German Chancellor Angela Merkel, visiting Washington, told a joint news conference with Obama that the elections on May 25 were critical and sectoral sanctions were ready.
The energy and banking sectors are likely targets.
On the square outside city hall in Slaviansk, about 100 people gathered on Friday and said they were appealing to Putin to send troops to help them.
Businesswoman Tamara Voshchanaya said: "What can you think when the sound of cannon makes you jump out of bed, when helicopters are flying over and shooting at our guys?
On the town's southern outskirts, eight Ukrainian armored personnel carriers cut off the road but faced a cordon of local residents shouting at them to go home. Some rebels erected barricades of trees.
Putin's popularity has soared with the seizure of Crimea and talk of restoring Moscow's former empire. This week he restored the Soviet-era tradition of holding a May Day parade on Red Square, where marchers carried banners hailing the acquisition of Ukrainian territory.
U.S. Defense Secretary Chuck Hagel said Russia's actions in Ukraine had shattered the myth of European security in the post-Cold War era and said NATO allies had increased the danger by failing to meet their defense spending pledges.
The European Union said it was watching events in eastern Ukraine with growing concern. But Kiev is not a member of NATO and Western leaders have made clear they will not fight to defend Ukraine.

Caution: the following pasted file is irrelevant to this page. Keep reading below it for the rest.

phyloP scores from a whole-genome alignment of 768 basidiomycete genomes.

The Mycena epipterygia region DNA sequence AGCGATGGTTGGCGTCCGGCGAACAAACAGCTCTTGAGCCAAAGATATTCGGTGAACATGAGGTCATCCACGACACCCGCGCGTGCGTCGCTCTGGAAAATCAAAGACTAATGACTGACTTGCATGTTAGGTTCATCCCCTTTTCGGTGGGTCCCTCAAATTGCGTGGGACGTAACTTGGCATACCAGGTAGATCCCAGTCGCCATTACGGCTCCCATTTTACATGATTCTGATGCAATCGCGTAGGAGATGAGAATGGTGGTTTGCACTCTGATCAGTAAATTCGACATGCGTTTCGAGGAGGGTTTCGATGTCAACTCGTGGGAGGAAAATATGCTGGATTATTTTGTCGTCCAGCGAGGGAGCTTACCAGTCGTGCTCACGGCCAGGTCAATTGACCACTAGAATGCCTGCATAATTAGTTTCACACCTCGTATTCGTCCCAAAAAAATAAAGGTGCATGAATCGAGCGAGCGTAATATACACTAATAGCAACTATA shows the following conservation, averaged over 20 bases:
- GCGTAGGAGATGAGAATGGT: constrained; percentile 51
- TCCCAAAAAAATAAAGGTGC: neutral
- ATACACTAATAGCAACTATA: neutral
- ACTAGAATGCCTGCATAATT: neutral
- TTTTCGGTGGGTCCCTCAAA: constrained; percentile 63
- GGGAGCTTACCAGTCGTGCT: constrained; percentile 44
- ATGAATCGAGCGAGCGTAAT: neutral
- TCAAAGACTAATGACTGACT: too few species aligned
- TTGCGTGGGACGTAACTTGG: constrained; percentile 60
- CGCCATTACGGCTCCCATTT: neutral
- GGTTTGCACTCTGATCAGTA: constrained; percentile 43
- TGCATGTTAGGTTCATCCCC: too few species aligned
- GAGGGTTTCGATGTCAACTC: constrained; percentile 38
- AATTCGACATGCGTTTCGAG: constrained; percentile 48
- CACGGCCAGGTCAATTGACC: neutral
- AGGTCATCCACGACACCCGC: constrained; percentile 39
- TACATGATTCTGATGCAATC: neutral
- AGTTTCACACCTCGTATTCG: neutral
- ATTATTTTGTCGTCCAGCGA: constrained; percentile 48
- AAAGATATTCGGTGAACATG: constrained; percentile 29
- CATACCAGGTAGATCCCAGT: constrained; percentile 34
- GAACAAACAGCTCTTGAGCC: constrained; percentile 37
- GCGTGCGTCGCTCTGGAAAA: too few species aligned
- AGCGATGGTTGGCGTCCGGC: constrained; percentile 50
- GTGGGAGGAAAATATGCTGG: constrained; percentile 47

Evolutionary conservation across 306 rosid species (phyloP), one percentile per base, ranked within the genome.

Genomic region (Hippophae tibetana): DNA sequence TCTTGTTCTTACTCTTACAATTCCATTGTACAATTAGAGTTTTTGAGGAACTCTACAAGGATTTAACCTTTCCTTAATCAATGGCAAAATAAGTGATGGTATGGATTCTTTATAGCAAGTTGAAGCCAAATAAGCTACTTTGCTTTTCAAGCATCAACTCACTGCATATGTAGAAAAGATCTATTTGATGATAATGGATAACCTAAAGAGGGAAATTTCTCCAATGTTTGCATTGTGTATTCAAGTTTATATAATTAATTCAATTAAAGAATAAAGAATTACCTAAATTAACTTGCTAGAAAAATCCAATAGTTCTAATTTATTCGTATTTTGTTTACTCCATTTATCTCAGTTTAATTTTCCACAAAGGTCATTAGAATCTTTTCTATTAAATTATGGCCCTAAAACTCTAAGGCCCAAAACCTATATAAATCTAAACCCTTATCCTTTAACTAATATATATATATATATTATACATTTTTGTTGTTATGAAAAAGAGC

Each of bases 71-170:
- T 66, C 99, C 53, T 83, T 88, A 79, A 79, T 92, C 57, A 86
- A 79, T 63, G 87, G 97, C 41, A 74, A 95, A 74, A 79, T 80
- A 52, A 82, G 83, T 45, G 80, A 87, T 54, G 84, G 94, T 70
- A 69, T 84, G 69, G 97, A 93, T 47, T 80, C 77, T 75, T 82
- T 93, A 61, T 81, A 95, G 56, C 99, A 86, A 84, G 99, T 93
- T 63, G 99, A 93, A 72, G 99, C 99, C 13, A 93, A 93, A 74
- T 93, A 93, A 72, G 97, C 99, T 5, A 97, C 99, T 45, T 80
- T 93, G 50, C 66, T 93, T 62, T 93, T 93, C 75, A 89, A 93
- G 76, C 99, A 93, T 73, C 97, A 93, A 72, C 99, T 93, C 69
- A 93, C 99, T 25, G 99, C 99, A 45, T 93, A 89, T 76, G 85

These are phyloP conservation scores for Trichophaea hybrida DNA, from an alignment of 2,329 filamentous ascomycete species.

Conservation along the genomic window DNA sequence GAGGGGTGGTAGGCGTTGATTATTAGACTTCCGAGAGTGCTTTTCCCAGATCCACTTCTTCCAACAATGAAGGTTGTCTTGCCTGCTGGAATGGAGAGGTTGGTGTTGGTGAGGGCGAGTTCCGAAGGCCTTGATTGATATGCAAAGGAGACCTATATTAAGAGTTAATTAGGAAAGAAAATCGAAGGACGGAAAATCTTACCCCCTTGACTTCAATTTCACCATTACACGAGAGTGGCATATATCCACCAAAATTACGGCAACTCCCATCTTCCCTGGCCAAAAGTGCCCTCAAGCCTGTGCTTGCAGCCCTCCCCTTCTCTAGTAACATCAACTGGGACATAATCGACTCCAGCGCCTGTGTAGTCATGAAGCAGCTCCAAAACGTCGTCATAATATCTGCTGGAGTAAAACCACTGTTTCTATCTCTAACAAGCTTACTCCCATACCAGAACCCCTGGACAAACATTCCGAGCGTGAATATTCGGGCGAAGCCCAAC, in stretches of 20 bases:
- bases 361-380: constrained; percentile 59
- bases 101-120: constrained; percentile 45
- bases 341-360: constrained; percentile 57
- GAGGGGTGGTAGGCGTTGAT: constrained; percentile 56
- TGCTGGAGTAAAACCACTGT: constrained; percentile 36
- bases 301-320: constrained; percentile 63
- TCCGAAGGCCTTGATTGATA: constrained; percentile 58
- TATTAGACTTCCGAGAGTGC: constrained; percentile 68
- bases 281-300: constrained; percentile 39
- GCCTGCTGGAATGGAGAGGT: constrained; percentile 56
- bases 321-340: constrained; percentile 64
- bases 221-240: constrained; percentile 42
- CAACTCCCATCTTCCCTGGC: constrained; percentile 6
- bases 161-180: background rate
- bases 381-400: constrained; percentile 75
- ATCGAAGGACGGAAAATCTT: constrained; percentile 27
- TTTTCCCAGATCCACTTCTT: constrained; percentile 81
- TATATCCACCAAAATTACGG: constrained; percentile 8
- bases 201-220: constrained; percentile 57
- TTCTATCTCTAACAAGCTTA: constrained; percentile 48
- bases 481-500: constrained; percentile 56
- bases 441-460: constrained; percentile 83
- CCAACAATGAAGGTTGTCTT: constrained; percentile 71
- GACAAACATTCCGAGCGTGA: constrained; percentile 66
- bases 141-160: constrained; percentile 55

The Ukrainian Defense Ministry said two Mi-24 attack helicopters had been shot down by shoulder-launched missiles while on patrol overnight around Slaviansk. Two airmen were killed and others wounded.
Other Ukrainian officials and the separatist leader in Slaviansk said earlier that one airman was taken prisoner.
A third helicopter, an Mi-8 transport aircraft, was also hit and a serviceman wounded, the Defense Ministry said. The SBU security service said this helicopter was carrying medics.
Ukrainian officials said their troops overran rebel checkpoints and Slaviansk was now "tightly encircled".
Putin's spokesman heaped blame on the Ukrainian government, which took power two months ago after pro-Western protests forced president Viktor Yanukovich to flee to Russia.
Saying that Putin had warned before that any "punitive operation" would be a "criminal act", Dmitry Peskov told Russian news agencies that this had now happened in Slaviansk.
"While Russia is making efforts to de-escalate and settle the conflict, the Kiev regime has turned to firing on civilian towns with military aircraft and has begun a punitive operation, effectively destroying the last hope of survival for the Geneva accord," he said, referring to a deal on April 17 signed by Russia, Ukraine, the United States and the European Union.
Under that agreement, separatists were supposed to lay down their arms and vacate the public buildings they have seized in about a dozen towns they have seized across the Russian-speaking east. Since then, however, they have tightened their grip.
Ukraine's Interior Ministry said it persuaded separatists to leave two buildings in the city of Luhansk on Friday.
The SBU said the deadly use by the separatists of shoulder-launched anti-aircraft missiles was evidence that "trained, highly qualified foreign military specialists" were operating in the area "and not local civilians, as the Russian government says, armed only with guns taken from hunting stores".
(Additional reporting by Natalia Zinets and Elizabeth Piper in Kiev and Matt Robinson in Donetsk; Writing by Alastair Macdonald and Philippa Fletcher; Editing by Peter Graff, Giles Elgood and Lisa Shumaker)